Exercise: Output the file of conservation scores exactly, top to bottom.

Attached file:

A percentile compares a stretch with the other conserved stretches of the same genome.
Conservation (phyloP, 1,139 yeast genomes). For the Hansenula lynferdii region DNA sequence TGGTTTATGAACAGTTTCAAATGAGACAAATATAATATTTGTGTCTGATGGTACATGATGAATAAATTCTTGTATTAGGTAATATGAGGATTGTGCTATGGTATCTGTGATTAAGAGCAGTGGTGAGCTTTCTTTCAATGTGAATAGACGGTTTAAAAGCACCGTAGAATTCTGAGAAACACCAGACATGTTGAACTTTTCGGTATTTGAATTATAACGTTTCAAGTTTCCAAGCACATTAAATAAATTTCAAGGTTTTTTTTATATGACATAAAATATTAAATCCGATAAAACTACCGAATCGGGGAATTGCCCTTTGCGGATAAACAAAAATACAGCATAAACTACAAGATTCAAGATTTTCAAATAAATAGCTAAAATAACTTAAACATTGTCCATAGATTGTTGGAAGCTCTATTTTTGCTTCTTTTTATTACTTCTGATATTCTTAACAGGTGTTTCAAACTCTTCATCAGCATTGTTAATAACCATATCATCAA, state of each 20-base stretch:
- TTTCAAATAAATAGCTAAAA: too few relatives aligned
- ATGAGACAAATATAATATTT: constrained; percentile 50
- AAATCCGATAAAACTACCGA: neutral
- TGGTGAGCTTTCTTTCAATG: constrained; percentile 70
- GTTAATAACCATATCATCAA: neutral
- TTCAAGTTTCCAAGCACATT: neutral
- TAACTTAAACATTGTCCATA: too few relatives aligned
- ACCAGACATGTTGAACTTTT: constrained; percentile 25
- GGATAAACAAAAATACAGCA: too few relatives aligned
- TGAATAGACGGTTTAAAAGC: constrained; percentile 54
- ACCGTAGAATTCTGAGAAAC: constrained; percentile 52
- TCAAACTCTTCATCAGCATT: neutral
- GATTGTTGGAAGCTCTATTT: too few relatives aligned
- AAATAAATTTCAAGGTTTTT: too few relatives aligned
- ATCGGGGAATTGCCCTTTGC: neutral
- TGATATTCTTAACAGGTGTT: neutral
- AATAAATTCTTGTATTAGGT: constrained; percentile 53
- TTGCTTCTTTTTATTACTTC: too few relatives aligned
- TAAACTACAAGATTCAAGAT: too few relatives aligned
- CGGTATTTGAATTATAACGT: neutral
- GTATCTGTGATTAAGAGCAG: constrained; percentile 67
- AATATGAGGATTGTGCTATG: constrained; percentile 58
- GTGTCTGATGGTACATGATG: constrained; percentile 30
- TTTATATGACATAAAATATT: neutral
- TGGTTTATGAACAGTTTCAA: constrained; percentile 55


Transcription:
A percentile compares a stretch with the other conserved stretches of the same genome.
Conservation (phyloP, 1,139 yeast genomes). For the Hansenula lynferdii region DNA sequence TGGTTTATGAACAGTTTCAAATGAGACAAATATAATATTTGTGTCTGATGGTACATGATGAATAAATTCTTGTATTAGGTAATATGAGGATTGTGCTATGGTATCTGTGATTAAGAGCAGTGGTGAGCTTTCTTTCAATGTGAATAGACGGTTTAAAAGCACCGTAGAATTCTGAGAAACACCAGACATGTTGAACTTTTCGGTATTTGAATTATAACGTTTCAAGTTTCCAAGCACATTAAATAAATTTCAAGGTTTTTTTTATATGACATAAAATATTAAATCCGATAAAACTACCGAATCGGGGAATTGCCCTTTGCGGATAAACAAAAATACAGCATAAACTACAAGATTCAAGATTTTCAAATAAATAGCTAAAATAACTTAAACATTGTCCATAGATTGTTGGAAGCTCTATTTTTGCTTCTTTTTATTACTTCTGATATTCTTAACAGGTGTTTCAAACTCTTCATCAGCATTGTTAATAACCATATCATCAA, state of each 20-base stretch:
- TTTCAAATAAATAGCTAAAA: too few relatives aligned
- ATGAGACAAATATAATATTT: constrained; percentile 50
- AAATCCGATAAAACTACCGA: neutral
- TGGTGAGCTTTCTTTCAATG: constrained; percentile 70
- GTTAATAACCATATCATCAA: neutral
- TTCAAGTTTCCAAGCACATT: neutral
- TAACTTAAACATTGTCCATA: too few relatives aligned
- ACCAGACATGTTGAACTTTT: constrained; percentile 25
- GGATAAACAAAAATACAGCA: too few relatives aligned
- TGAATAGACGGTTTAAAAGC: constrained; percentile 54
- ACCGTAGAATTCTGAGAAAC: constrained; percentile 52
- TCAAACTCTTCATCAGCATT: neutral
- GATTGTTGGAAGCTCTATTT: too few relatives aligned
- AAATAAATTTCAAGGTTTTT: too few relatives aligned
- ATCGGGGAATTGCCCTTTGC: neutral
- TGATATTCTTAACAGGTGTT: neutral
- AATAAATTCTTGTATTAGGT: constrained; percentile 53
- TTGCTTCTTTTTATTACTTC: too few relatives aligned
- TAAACTACAAGATTCAAGAT: too few relatives aligned
- CGGTATTTGAATTATAACGT: neutral
- GTATCTGTGATTAAGAGCAG: constrained; percentile 67
- AATATGAGGATTGTGCTATG: constrained; percentile 58
- GTGTCTGATGGTACATGATG: constrained; percentile 30
- TTTATATGACATAAAATATT: neutral
- TGGTTTATGAACAGTTTCAA: constrained; percentile 55